12.16.15
Steven Heller | Essays

The D Word: In the Shadows

I have been writing short essays on how commercial, ad hoc and folk art things became part of a larger design language. One might think of it as anti-design, but its not so much a rebellion as a foundation for graphic design. This new series will focus on the anonymous originators and more contemporary figures who buck the canon in interesting ways. —SH

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In a precis for “Technical Preservation Services” section of the online manual of the National Park Service, U.S. Department of the Interior term “Signs” refers to “a great number of verbal, symbolic, or figural markers. Posters, billboards, graffiti, and traffic signals, corporate logos, flags, decals and bumper stickers, insignia on baseball caps and tee shirts: all of these are ‘signs.’ Buildings themselves can be signs, as structures shaped like hot dogs, coffee pots or Chippendale highboys attest. The signs encountered each day are seemingly countless, for language itself is largely symbolic … .” 

There is no mention of illuminated sidewalk projections, largely because these shadows are even more ephemeral than printing on paper. Turn off the light and the message is gone forever. Well, it may not be a proper preservable sign, but there is, however, an sustainable artifact involved – the illustration board on which an image or text is painted or drawn.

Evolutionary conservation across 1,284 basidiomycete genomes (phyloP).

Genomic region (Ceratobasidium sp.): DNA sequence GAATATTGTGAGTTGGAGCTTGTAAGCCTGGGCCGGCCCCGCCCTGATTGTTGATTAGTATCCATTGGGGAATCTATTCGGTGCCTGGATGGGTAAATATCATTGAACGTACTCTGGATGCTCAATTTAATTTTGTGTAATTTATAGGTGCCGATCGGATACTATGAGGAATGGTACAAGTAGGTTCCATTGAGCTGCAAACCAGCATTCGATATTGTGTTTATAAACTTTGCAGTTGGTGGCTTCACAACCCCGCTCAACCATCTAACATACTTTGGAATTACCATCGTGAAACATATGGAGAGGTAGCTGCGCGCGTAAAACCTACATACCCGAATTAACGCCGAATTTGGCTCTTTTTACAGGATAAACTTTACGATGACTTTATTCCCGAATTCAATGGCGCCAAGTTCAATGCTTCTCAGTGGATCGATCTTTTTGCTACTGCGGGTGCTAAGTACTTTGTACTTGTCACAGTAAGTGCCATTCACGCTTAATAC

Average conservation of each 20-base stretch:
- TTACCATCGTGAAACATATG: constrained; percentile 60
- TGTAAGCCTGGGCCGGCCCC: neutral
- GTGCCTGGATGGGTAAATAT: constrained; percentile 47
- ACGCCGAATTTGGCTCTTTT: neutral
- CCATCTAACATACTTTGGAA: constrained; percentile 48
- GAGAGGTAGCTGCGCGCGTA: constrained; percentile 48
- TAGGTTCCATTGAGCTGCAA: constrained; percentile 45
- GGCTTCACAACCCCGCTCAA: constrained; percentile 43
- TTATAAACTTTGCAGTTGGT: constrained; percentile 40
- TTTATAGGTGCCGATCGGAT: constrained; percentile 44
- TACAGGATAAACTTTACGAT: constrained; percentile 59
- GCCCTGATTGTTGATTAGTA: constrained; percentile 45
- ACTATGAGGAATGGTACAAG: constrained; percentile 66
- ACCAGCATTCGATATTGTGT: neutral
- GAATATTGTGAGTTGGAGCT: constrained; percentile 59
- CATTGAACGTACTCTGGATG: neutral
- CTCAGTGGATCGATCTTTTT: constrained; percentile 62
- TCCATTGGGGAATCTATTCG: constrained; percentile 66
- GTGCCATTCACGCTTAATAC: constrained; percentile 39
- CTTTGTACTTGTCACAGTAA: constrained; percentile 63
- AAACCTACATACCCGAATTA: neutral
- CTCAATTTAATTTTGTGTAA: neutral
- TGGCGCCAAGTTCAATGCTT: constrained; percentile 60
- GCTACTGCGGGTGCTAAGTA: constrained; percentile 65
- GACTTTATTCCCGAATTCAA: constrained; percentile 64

Here’s how it works for Villa Rosa Restaurant: The Sidewalk Ad Service of New York provides up to twelve hand brush-lettered circular cards from which negatives are made. These films are then loaded in a revolving cartridge that is timed to advance every six minutes, projecting “your ad” on the sidewalk. 

 

In many instances a so-called Gobo projector is used today using utilizing energy saving LED technology that produces cool light. Called gobo, it is a stencil or template slotted inside, or placed in front of, a lighting source, used to control the shape of emitted light. But the premise is the same as this c.1930 version. Showing multiple messages on the sidewalk increases store visibility. Today’s ads, however, are doubtless more polished than the Sidewalk Ad Service specimens.  This is a typical example of rudimentary show card writing. The artist has a modicum of lettering skill yet perhaps because this is not meant to be printed the end result is flawed in terms of letterspacing and scale. The top half works better than the bottom. “Home Made” efficiently contours with the circle. Villa Rosa is effective calligraphy, with both V and R working well. The rest is crammed into the space. 

Still all the necessary information is there – and that’s the point. Aesthetics takes a backseat to content. Paul Rand once said that there must be a balance: When aesthetics dominate, then content is sacrificed. But when content dominates there is no aesthetic core. Graphic design is the equal marriage of these two elements, otherwise Rand noted “Its not graphic design, its something else.”  




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